The Australian High Commission celebrated Harmony Week earlier this year – Australia’s annual celebration of diversity and inclusiveness. The week begins with International Day of the Elimination of Racial Discrimination which calls on the international community to step up its efforts to eliminate all forms of racial discrimination. The High Commission team eagerly embraced this year’s theme ‘everyone belongs’.

Like Singapore, Australia is proud of its diverse multicultural population. Like Singapore, we find strength in our diversity. When Australians look out to the world, we see ourselves reflected in it. Half our people were born overseas or have a parent born overseas (see map below). Indeed, around 60,000 people in Australia were born in Singapore.

We attribute our accomplishments as a nation to the contributions of more than 300 different ancestries, from our First Nations People to our newest arrivals.

Source: ABS gov au

Dynamic region

Collectively, Australians speak over 200 languages. Other than English, the most common languages spoken today are Mandarin, Arabic, Vietnamese, Cantonese, and Punjabi. Australia is home to the world’s oldest continuous culture – there are over 167 Aboriginal and Torres Strait Islander languages spoken. According to Australia’s 2021 census, almost a quarter of Australians speak a language other than English at home.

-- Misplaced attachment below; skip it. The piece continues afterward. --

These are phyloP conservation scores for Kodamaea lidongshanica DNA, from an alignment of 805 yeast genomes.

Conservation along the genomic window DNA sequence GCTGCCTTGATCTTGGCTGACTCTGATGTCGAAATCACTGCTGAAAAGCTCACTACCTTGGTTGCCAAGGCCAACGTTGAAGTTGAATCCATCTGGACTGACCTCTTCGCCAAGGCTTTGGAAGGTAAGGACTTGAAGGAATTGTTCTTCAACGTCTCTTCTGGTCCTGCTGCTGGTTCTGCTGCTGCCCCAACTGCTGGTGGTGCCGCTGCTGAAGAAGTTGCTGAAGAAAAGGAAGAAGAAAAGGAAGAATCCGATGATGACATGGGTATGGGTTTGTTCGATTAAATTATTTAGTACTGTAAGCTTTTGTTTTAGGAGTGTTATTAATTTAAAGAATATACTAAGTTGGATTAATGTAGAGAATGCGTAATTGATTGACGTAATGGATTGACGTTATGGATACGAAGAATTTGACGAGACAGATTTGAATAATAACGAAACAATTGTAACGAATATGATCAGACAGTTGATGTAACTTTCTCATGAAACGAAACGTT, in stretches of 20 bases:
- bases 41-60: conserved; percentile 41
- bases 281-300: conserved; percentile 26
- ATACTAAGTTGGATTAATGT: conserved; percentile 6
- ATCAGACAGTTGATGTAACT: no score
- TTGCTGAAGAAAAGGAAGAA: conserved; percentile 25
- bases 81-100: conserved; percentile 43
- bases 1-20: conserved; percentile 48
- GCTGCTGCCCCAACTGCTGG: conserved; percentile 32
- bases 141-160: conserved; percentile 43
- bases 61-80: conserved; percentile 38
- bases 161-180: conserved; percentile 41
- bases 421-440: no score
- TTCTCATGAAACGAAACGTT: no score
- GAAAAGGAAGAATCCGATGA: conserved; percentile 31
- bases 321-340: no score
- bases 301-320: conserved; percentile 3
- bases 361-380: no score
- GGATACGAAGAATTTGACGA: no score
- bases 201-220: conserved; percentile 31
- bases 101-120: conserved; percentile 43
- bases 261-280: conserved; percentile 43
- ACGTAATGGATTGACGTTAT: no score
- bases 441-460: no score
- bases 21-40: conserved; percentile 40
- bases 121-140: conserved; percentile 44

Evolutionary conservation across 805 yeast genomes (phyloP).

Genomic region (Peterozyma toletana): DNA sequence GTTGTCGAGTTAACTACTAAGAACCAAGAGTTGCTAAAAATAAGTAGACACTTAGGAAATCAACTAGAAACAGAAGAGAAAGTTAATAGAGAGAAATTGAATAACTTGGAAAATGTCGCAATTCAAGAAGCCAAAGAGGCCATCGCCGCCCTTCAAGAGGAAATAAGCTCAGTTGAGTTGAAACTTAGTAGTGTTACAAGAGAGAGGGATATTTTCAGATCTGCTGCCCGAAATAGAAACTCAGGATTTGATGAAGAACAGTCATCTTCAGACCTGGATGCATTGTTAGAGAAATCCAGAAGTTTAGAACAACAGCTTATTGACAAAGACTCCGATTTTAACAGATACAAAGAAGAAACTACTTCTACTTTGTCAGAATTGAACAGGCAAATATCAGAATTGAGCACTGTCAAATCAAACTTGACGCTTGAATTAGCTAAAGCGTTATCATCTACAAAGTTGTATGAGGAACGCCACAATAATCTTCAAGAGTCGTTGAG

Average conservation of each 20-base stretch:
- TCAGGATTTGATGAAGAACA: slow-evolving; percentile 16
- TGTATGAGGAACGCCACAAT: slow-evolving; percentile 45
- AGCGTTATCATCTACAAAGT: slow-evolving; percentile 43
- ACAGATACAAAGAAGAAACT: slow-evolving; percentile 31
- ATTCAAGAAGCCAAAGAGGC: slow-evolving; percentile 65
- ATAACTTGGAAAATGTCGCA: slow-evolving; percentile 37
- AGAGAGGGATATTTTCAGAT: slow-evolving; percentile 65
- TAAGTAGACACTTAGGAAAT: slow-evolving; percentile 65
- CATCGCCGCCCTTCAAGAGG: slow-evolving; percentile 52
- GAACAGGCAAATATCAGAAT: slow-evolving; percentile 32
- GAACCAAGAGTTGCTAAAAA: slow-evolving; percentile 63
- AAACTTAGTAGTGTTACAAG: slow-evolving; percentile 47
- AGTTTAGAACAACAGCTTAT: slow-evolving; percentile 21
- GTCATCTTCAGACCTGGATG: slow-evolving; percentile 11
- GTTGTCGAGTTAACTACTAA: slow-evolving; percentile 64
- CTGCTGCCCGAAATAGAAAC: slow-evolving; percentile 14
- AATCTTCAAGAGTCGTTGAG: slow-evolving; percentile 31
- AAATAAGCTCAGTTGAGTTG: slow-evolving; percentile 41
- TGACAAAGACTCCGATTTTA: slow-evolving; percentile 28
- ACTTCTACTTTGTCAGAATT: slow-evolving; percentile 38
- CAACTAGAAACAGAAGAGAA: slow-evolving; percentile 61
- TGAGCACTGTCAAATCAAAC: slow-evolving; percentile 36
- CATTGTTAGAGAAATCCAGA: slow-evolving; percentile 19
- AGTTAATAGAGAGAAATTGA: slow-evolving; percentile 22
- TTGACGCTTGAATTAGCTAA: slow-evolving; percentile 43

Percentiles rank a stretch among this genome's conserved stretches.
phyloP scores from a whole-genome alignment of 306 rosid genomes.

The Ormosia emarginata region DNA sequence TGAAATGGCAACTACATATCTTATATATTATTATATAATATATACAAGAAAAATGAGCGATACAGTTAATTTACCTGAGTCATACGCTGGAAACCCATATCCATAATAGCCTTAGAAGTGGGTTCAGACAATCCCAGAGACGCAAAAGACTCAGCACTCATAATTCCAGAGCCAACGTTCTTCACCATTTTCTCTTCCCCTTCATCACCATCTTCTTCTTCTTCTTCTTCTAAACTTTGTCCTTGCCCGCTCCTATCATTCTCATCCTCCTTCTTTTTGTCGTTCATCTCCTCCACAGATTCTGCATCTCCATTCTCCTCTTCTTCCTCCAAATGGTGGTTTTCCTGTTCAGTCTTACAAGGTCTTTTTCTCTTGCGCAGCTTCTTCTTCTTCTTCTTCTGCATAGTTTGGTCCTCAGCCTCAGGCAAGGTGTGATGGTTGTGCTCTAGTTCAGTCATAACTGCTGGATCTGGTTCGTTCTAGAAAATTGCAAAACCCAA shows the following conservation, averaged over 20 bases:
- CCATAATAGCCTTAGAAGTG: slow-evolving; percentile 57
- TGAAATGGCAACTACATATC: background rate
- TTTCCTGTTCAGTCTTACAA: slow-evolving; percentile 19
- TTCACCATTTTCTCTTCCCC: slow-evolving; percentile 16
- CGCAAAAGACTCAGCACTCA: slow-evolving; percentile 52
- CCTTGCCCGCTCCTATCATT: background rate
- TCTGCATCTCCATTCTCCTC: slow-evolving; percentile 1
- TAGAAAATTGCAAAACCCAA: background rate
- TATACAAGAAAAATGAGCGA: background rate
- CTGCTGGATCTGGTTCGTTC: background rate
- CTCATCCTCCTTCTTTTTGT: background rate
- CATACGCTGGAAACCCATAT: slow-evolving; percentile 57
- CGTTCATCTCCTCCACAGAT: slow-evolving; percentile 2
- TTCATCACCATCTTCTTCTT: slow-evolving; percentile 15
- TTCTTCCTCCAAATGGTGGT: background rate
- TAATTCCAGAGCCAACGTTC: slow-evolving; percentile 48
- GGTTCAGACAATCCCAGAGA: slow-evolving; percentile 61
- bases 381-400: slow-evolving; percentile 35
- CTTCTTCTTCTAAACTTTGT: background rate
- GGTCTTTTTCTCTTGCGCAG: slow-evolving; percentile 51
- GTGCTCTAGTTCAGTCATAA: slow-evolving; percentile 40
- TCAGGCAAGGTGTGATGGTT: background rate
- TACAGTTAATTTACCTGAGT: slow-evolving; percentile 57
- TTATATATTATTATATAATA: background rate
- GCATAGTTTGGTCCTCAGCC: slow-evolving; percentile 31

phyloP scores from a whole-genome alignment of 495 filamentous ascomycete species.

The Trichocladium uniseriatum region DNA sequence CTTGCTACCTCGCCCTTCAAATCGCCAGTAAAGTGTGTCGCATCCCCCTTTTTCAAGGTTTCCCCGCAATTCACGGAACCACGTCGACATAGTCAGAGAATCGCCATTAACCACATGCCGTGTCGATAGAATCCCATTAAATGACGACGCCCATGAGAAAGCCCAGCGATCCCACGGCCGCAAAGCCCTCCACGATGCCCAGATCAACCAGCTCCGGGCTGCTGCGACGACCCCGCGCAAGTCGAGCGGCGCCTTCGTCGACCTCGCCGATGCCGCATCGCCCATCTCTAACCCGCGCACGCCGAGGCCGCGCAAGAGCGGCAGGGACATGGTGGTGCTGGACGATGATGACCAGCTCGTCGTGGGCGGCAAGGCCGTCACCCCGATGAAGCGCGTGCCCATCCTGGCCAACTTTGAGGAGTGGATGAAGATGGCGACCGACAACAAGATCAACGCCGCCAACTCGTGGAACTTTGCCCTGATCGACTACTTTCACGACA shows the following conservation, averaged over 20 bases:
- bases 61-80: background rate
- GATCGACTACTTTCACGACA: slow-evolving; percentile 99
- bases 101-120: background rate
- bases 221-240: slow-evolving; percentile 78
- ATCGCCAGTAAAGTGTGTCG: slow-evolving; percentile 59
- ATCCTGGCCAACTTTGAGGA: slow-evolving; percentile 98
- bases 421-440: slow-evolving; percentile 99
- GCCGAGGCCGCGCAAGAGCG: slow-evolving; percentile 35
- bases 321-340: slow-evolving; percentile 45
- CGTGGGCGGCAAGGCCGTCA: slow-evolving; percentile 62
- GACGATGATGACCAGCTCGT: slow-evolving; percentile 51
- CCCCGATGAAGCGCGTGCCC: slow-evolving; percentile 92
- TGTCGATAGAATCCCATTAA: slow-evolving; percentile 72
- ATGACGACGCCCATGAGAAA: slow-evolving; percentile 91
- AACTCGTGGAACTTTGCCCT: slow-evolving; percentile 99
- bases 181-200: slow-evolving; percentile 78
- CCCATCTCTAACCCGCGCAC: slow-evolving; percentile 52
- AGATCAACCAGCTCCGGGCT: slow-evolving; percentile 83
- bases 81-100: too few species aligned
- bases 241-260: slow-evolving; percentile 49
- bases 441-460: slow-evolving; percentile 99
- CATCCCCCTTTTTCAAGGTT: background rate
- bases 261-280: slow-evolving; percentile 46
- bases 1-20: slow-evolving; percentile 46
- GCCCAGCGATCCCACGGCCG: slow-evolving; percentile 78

Our identity has changed significantly in past decades. In the 1970s, former Prime Minister Gough Whitlam shifted Australia’s perspective from Asia as a place in which things happened, to a group of countries with which things happened. We are proud to be part of such a dynamic region and to have people with ancestries from across the countries within it reflected in our population and shaping our future.

“Almost a quarter of Australians speak a language other than English at home”

The modern face of Australia is readily apparent both among our citizens and our political leaders. From our Prime Minister Anthony Albanese and Foreign Minister Penny Wong to our inaugural Ambassador for First Nations People, Justin Mohamed, we embrace diverse backgrounds.

As in every multicultural society, Australia continues to work to ensure people of all races and national and ethnic origins have the same opportunities and a strong sense of belonging.

Australia’s Multicultural Statement reaffirmed the Government’s commitment to a multicultural Australia. The Statement recognises that cultural diversity is one of our greatest strengths; one that equips us to build a future where everyone belongs and has the chance to live a great life. The Statement also sets out our nation’s values of respect, equality and freedom.

Harmony Week is a celebration of all these things, of inclusiveness, respect and a sense of belonging for everyone. It serves as an important reminder for us to appreciate the strength we find in diversity and the richness that multiculturalism brings to our island home and the world.